You don’t need to admit this out loud, but who here has ever been caught up in a scandal?
You know what I mean.
The kind that gets the neighbors talking,
Where church ladies—no offense to church ladies, guilty as charged—
Tsk-tsk to one another at potlucks
(Oh, I miss potlucks),
“What a shame” or “Can you believe …?”
Where good names are dragged through the mud,
And once-promising futures collapse like a falling star.
Please don’t mistake this for permission,
What I’m about to say isn’t good, even though it may be true:
Everyone likes a scandal.
Well, I should say, everyone likes someone else’s scandal.
The shock of it.
The feigned dismay.
The more salacious, the better:
He did what?
They said what?
The horror! The scandal!
…Tell me more.
What is it about scandal that spreads like wildfire?
That tickles our temptation for outrage?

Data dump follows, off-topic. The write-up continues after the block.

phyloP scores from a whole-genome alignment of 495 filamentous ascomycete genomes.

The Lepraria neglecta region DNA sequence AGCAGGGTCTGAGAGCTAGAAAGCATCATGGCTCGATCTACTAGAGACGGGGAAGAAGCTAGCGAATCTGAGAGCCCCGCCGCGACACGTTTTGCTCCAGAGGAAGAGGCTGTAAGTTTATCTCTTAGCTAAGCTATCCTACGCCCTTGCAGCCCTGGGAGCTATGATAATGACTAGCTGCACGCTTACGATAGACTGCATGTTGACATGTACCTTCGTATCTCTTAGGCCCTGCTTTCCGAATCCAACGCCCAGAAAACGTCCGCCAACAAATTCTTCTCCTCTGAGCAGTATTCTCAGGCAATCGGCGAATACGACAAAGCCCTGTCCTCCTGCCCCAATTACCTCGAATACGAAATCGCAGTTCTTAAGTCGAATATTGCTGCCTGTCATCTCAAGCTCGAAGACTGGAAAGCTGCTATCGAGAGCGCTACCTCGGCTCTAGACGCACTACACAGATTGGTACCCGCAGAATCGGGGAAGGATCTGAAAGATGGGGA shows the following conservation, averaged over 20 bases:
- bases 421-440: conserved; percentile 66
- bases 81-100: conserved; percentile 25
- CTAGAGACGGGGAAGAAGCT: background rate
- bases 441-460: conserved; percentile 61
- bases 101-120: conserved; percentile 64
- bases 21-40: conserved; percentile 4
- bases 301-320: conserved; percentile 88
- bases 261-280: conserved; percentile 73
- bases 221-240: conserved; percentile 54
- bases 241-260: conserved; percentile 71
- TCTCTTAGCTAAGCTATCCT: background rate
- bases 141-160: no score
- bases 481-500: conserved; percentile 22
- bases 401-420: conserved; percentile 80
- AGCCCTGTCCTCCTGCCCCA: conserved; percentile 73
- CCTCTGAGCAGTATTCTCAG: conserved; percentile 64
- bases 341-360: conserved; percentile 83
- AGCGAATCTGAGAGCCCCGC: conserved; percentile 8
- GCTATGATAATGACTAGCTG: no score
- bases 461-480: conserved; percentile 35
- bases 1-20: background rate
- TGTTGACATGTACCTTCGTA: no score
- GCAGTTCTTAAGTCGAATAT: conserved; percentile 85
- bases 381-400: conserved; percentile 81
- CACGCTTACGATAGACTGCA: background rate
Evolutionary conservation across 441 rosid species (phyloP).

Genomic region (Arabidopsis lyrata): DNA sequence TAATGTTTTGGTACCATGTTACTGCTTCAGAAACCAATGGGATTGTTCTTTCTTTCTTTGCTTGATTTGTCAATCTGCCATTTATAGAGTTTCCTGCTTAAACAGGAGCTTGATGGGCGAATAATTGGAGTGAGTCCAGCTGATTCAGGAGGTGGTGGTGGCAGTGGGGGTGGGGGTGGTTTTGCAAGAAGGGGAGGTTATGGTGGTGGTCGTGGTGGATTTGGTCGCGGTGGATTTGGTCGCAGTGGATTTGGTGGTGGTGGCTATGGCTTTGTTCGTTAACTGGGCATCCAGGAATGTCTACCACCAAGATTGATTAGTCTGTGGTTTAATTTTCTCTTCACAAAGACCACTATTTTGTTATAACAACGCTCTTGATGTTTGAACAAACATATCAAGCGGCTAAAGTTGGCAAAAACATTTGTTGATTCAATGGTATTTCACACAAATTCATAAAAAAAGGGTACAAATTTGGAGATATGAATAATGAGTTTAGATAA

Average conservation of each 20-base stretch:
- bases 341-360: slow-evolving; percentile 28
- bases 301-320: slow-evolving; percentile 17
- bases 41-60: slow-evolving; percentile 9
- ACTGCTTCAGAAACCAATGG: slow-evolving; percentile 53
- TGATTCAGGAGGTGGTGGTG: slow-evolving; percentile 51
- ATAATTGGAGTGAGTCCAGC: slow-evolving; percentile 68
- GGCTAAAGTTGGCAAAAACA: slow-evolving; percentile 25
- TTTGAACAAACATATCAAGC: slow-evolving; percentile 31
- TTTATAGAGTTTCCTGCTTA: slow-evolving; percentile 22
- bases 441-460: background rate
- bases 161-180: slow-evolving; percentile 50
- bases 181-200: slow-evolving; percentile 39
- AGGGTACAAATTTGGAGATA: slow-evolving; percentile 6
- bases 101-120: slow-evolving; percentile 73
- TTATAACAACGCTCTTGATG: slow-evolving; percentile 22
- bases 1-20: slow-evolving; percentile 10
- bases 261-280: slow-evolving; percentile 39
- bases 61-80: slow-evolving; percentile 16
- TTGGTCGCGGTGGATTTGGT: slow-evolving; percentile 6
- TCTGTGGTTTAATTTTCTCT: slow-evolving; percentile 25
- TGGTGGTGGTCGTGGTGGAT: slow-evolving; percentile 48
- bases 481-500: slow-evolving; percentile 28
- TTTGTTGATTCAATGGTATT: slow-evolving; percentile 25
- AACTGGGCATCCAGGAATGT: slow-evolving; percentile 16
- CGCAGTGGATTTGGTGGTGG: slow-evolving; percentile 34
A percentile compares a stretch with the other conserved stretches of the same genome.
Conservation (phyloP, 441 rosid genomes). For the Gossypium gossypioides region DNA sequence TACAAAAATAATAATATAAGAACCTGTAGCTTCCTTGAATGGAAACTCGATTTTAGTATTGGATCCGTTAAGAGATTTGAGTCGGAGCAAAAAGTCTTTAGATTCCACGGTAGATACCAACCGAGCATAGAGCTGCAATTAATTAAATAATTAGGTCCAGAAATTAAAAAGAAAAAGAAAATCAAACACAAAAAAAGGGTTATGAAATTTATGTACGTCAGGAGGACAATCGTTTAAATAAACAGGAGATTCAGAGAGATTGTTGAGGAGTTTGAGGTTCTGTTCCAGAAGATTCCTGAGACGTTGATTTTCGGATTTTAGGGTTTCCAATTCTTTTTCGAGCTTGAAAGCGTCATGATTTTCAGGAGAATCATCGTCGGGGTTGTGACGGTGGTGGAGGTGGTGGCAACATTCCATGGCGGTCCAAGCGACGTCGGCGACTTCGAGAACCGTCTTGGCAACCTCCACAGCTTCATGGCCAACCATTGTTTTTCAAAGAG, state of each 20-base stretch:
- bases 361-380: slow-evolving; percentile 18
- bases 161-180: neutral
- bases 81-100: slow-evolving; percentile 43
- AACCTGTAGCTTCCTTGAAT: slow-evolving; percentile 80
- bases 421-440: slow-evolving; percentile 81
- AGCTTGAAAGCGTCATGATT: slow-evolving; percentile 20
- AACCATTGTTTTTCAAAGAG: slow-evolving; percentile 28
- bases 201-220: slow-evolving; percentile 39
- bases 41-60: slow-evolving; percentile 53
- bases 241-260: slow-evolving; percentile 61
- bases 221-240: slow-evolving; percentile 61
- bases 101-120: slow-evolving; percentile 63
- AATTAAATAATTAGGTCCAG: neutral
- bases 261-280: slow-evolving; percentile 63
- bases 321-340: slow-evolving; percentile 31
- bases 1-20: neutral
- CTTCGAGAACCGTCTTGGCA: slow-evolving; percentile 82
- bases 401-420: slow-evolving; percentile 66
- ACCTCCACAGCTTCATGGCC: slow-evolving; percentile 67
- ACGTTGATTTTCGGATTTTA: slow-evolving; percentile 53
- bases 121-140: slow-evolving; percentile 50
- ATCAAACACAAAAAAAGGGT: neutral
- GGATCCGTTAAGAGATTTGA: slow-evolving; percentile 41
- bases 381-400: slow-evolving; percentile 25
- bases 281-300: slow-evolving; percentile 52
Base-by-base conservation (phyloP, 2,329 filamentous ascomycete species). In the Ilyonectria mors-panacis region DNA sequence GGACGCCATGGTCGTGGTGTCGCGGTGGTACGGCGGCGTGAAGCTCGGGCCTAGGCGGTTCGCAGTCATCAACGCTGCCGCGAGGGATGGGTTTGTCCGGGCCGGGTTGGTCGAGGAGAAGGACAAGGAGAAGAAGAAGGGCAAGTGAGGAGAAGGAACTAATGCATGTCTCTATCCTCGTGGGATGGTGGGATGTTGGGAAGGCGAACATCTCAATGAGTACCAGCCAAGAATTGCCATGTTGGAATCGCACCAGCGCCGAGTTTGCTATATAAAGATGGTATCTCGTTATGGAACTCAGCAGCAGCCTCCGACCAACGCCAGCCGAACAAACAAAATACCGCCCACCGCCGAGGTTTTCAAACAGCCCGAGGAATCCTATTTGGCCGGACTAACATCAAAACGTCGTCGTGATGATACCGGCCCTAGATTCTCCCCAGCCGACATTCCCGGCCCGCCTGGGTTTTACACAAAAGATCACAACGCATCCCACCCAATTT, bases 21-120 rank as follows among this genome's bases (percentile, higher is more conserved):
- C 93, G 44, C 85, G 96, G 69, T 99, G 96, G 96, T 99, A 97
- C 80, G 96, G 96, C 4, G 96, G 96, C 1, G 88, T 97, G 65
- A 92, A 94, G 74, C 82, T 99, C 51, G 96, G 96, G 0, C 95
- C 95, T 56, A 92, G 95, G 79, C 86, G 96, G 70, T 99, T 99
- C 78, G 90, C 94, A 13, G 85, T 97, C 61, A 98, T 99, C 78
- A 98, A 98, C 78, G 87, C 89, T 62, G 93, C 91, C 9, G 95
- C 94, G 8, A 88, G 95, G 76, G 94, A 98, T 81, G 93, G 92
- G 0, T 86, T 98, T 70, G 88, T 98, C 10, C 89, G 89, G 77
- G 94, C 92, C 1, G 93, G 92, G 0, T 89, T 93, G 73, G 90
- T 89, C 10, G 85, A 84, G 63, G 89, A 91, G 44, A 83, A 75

(You know that word, right?
The Germans have a word for everything:
That’s pleasure derived from someone else’s misfortune.
I saw recently they had another word that seemed particularly apropos this year:
Excess weight gained from emotional overeating.
Literally, grief bacon.
Who here hasn’t put on the Covid 19 this year, if you catch my drift?
But I digress.)
We love a good scandal.
Something primal goes off in our bones when a taboo is broken,
When a secret is revealed,
When someone gets caught doing something everyone knows they weren’t supposed to do.
And perhaps half-relief
That they got caught
When we got off scot-free.
And so we whisper behind our hands,
Did you hear…? Did you know…?
As if spreading the story can keep us from falling into the shame of it.
Well, today, the fourth Sunday in Advent,
In our Gospel reading for the morning,
We remember a scandal.
A scandal as common as any since the dawn of time,
The topic of neighborhood gossip that’s been around for
As long as there have been neighborhoods—
A teenage pregnancy.
A young woman found “in the family way,”
Without a family, or at least without a husband—
A mundane, predictable, completely common scandal
That still, somehow, can be devastating to those at the heart of it.
Because that’s what we miss, isn’t it?
In a world of hate-reading and doom-scrolling,
Of gossip-mongering and outrage-spreading,
Sometimes we forget that
On the other side of any scandal is always someone.
A human being. A family.
Sometimes people are in positions of authority or prominence,